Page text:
We hypothesized that left ventricular function could be improved with cardiomyoplasty using the right latissimus dorsi.Methods and Results.
Five dogs underwent cardiomyoplasty using the right latissimus dorsi. Left ventricular volume and pressure were measured using sonomicrometry and a micromanometer catheter, respectively. Pressure volume loops were recorded with the muscle stimulated at 1:2 and with transient caval occlusion. During stimulated beats, there were significant increases in stroke work (13.90±4.49 vs 9.78±3.81 g/m,P<.01), preload recruitable stroke work (0.766±0.110 vs 0.594±0.207 g · m−1 · m−3,P<.05), and stroke volume (15±4 vs 10±3 mL,P<.05) when compared with unstimulated beats. There were no changes in diastolic filling. This operation was done in 11 patients, with no operative deaths. Six weeks after surgery, resting left ventricular ejection fraction (LVEF) increased from 25±1.6% to 35±3% (P<.05), and left ventricular end-diastolic volume (LVEDV) decreased from 365±18 to 307±24 mL, (P<.05). Nine patients were alive at 6 months. Preoperative and 6-month LVEF and LVEDV for those 9 patients were 26±2% and 29±2% (P=NS) and 316±23 and 261±22 mL (P<.05), respectively.Conclusions.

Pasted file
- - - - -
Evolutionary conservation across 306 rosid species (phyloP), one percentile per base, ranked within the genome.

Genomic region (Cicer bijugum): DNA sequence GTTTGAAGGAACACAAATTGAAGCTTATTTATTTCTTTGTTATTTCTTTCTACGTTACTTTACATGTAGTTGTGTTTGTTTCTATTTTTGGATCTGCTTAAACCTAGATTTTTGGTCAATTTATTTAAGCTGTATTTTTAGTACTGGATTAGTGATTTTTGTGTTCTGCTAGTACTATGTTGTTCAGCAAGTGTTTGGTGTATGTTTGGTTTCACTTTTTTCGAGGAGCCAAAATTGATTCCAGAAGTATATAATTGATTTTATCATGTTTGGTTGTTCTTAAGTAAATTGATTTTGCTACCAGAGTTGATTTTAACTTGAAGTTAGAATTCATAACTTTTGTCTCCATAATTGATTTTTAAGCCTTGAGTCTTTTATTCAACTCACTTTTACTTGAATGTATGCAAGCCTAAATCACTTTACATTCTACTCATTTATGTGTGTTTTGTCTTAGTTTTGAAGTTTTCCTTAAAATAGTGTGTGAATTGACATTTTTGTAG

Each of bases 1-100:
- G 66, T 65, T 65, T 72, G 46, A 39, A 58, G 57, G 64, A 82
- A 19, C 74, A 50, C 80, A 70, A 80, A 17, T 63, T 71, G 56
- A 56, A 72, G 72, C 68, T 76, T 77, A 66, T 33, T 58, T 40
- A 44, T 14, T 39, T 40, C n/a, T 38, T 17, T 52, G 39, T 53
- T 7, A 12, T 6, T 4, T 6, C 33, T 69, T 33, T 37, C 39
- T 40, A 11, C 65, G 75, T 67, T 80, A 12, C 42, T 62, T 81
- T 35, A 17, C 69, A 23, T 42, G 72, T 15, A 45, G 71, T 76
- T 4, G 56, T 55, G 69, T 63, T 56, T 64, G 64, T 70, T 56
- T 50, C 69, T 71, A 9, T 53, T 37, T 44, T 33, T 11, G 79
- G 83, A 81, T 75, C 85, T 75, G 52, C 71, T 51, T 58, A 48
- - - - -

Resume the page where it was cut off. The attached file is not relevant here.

Long-term studies are needed to determine if these changes will improve patient survival. (Circulation.1993;88[part 2]:298–303.)